Land mines, as we know, kill. Equal in killing power, at least as far as our net worth goes, are financial land mines. Unfortunately, they're all around us, they're growing in number and escaping them won't be easy.
You don't need a microscope. They're easy enough to spot -- such as the prospects of higher interest rates, higher taxes, the threat of debt defaults in foreign nations, such as Greece, Spain and Portugal, more bank financial bashing from the non-stop increases in mortgage deficiencies and foreclosures and ongoing job losses.
Tack on a slew of other unknowns and uncertainties, such as the question of whether foreigners will begin to balk at buying Treasury debt, given our financial turmoil and puny yields, and a worsening Congressional war in do-nothing Washington, D.C. -- the place that's stifling progress on a host of major issues, most notably health care -- and you have to be bonkers to take the danger of financial land mines lightly.
Unfortunately, many investors seem to be blissfully ignoring them, even though some could explode at any time, leading to new chaos in the stock market.
"Too many investors are on cloud nine," says Los Angeles money manager Leonard Mohr. They're betting, he observes, that the economic decay is over, that Washington will get its act together sooner than later and that any new shocks will not seriously impede the rise in stock prices despite the market's big recovery. "It seems like a lousy bet," he quips, "that's about as credible as what you might hear from John Edwards."
One potential land mine that comes to mind centers on an old Wall Street adage: "As goes January, so goes the year." With the market, as measured by the S&P 500, down 3.7 percent last month, obviously the decline has worrisome overtones.
Yes and no, judging what I hear from one of Wall Street's leading historians, Sam Stovall, the chief investment strategist of Standard & Poor's, who views the January showing as an effective market indicator, but tends to minimize it for this year. The reason: the record shows it provides a more accurate yearly reading when the market goes up in January rather than when it goes down.
History hears him out. Dating back to 1945, the January indicator boasts an 85 percent accuracy rating when the month rises, but only 46 percent when it falls.
Still, a 46 percent reading is almost 50-50, which conjures up a legitimate reason to be concerned.
Stovall is one of a couple of bulls I recently chatted with. Interestingly, each voiced concerns about potential land mines, any one of which could drive stock prices appreciably lower if they were to become a reality.
In Stovall's case, he expressed concern about two in particular. One is the possibility that China might be too successful in slowing domestic loan growth, which could negatively impact the Chinese economy and the global economy in general. The other is the debt levels of smaller European and eastern European countries, and the uncertainty of whether the European Central Bank will bail them out.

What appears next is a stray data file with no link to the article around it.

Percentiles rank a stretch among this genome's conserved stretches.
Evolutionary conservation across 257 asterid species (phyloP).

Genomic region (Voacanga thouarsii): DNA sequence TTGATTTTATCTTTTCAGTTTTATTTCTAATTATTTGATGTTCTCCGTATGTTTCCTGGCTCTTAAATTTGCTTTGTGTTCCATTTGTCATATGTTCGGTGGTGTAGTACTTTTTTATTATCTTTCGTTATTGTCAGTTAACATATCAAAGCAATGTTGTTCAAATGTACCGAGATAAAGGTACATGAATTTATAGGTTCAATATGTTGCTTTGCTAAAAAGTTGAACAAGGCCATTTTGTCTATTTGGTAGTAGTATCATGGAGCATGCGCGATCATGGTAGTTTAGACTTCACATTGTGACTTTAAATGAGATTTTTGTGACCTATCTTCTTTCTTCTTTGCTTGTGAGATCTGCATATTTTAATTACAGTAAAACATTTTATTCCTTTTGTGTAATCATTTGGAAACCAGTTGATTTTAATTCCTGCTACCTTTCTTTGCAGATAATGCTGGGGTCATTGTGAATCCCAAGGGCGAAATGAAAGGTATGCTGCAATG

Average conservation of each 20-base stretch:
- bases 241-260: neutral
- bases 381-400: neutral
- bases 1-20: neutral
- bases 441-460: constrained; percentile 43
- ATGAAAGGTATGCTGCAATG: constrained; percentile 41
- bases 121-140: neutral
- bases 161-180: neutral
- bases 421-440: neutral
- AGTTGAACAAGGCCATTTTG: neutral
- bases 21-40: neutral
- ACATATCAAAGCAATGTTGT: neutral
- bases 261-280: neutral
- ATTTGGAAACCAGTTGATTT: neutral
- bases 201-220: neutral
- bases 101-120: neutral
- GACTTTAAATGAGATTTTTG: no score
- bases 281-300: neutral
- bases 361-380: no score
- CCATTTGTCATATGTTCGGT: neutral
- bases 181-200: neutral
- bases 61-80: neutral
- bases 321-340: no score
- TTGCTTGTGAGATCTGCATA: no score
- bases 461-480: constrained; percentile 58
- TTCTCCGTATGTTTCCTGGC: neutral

Still, Stovall, even though he thinks 2010 could produce a fairly bumpy investment ride, tells me "I'd be a buyer of stocks here." One key reason is his expectations of an economic rebound, with GDP this year growing 2.5 percent and S&P 500 earnings ballooning 37 percent from year-earlier levels. Overall, he sees the S&P 500 climbing about 9 percent from current levels to wrap up the year at 1,215.
He cautions, though, that we're still emerging from a recession -- the market advanced more strongly than it usually does in the first year of a new bull market (23.4 percent in 2009) and consumer and government debt levels remain high.
Stovall favors seven stocks for the new year, all carrying five-star rankings from S&P, and each of which is viewed as a market outperformer. They are: Coach, Computer Sciences, Express Script, IBM, Jacobs Engineering, State Street Corp., and Wal-Mart.
There's good and bad news from another bull, San Francisco money manager Gary Wollin. On the good side, the economy is on the move, he says, pointing to three consecutive months of rising consumer spending. Further, he adds, "rising top-line sales, lower materials and labor costs, fatter profit margins and a zippier economy should add up to higher stock prices." He figures the Dow, by year-end should climb to between 11,000 and 11,500 from its current level of about 10,185.
The bad news: those land mines. For the near term, Wollin is fearful of higher taxes, the Federal Reserve hiking interest rates, more bum residential and commercial loans making their way onto bank balance sheets and China slowing its growth.
Add to this, what Wollin sees, as an "overblown market -- one that has gone too far too fast" (up nearly 70 percent from last March's lows -- and he expects about a 500-600 point Dow selloff over the short run.
But Wollin hastens to point out that he would use any such decline as a buying opportunity. His five top picks: Chevron, IBM, AT&T, Microsoft and Procter & Gamble.
Our bulls may be right in their positive market outlook. But on the negative side, it ain't easy to dodge land mines. It all reminds me of an old African-American spiritual:
"Swing low, Sweet charity, Coming for to carry me home."
Except I would revise the words to "Swing low, Sweet market, Coming for to carry me down."
What do you think? E-mail me at Dandordan@aol.com